Markets are being populated with new generations of pricing algorithms, powered with Artificial Intelligence, that have the ability to autonomously learn to operate. This ability can be both a source of efficiency and cause of concern for the risk that algorithms autonomously and tacitly learn to collude. In this paper we explore recent developments in the economic literature and discuss implications for policy.

Autonomous algorithmic collusion: Economic research and policy implications

Emilio Calvano;Giacomo Calzolari;Vincenzo Denicolò;Sergio Pastorello;
2021

Abstract

Markets are being populated with new generations of pricing algorithms, powered with Artificial Intelligence, that have the ability to autonomously learn to operate. This ability can be both a source of efficiency and cause of concern for the risk that algorithms autonomously and tacitly learn to collude. In this paper we explore recent developments in the economic literature and discuss implications for policy.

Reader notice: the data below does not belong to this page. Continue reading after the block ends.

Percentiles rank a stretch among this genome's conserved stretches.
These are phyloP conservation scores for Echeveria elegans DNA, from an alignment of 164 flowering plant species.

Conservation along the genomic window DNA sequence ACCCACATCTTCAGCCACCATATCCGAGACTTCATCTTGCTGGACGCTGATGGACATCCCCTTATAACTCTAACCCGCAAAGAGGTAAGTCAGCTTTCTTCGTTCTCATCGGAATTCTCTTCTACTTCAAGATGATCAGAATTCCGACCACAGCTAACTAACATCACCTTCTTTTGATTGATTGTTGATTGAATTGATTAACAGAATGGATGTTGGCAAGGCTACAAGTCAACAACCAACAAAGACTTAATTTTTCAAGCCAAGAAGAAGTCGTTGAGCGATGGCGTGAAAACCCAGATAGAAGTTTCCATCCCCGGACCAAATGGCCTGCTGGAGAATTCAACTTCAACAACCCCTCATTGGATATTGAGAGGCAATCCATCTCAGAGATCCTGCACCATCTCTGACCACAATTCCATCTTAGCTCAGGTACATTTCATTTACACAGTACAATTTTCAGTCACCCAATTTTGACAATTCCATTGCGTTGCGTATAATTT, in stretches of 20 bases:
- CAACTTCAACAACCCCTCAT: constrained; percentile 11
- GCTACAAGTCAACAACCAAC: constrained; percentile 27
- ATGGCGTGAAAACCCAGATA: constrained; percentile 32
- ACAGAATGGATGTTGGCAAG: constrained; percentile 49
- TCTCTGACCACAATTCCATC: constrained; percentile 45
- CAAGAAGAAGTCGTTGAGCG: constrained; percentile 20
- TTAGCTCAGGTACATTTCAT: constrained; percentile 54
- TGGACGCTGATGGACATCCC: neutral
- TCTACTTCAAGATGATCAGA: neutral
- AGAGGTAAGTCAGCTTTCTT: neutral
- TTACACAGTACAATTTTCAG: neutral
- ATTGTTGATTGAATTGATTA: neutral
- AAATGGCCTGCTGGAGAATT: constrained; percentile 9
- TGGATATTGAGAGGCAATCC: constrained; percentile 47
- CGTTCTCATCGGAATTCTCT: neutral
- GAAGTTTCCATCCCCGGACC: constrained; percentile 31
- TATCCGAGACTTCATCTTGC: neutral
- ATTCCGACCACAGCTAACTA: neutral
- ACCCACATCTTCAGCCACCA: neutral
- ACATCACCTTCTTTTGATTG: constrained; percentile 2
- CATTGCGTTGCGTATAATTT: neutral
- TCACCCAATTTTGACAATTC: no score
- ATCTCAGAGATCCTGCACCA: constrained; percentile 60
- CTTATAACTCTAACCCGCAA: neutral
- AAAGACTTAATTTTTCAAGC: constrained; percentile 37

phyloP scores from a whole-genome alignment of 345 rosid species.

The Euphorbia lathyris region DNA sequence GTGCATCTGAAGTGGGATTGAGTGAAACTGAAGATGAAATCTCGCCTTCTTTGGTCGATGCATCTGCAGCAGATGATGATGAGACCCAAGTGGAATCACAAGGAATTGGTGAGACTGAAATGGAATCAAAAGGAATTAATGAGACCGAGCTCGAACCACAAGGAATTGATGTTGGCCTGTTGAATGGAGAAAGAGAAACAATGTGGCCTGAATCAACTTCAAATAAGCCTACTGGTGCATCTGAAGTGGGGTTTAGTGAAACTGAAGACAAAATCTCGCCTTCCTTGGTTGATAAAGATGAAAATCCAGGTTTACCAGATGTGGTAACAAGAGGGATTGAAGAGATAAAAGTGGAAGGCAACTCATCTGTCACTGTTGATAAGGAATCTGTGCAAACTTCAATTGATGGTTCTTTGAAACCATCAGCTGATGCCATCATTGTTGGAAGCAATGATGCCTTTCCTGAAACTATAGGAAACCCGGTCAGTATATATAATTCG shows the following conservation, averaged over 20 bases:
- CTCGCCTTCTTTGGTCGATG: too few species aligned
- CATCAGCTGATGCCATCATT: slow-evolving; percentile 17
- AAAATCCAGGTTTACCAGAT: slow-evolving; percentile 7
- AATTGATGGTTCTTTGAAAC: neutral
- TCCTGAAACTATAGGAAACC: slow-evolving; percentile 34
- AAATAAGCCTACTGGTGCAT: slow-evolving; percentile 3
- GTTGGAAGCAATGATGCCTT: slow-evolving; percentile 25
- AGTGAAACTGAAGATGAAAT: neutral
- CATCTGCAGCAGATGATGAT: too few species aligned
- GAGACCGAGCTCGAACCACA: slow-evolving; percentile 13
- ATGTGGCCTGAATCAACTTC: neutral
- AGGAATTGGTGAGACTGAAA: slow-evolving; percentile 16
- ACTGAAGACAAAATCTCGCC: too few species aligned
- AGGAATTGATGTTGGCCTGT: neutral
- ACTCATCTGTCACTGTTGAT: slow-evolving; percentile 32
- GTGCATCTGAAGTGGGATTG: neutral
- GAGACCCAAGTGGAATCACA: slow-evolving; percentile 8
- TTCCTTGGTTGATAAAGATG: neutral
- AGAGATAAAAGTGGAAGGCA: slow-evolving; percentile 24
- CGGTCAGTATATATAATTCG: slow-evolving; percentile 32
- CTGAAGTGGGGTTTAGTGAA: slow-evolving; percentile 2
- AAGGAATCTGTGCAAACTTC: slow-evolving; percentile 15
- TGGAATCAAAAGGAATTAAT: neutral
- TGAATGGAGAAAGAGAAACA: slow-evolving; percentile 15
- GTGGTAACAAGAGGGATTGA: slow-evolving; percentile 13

OXFORD REVIEW OF ECONOMIC POLICY
Stephanie Assad, Emilio Calvano, Giacomo Calzolari, Robert Clark, Vincenzo Denicolò, Daniel Ershov, Justin Johnson, Sergio Pastorello, Andrew Rhodes, Lei Xu, Matthijs Wildenbeest
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Utilizza questo identificativo per citare o creare un link a questo documento: http://hdl.handle.net/11585/832502
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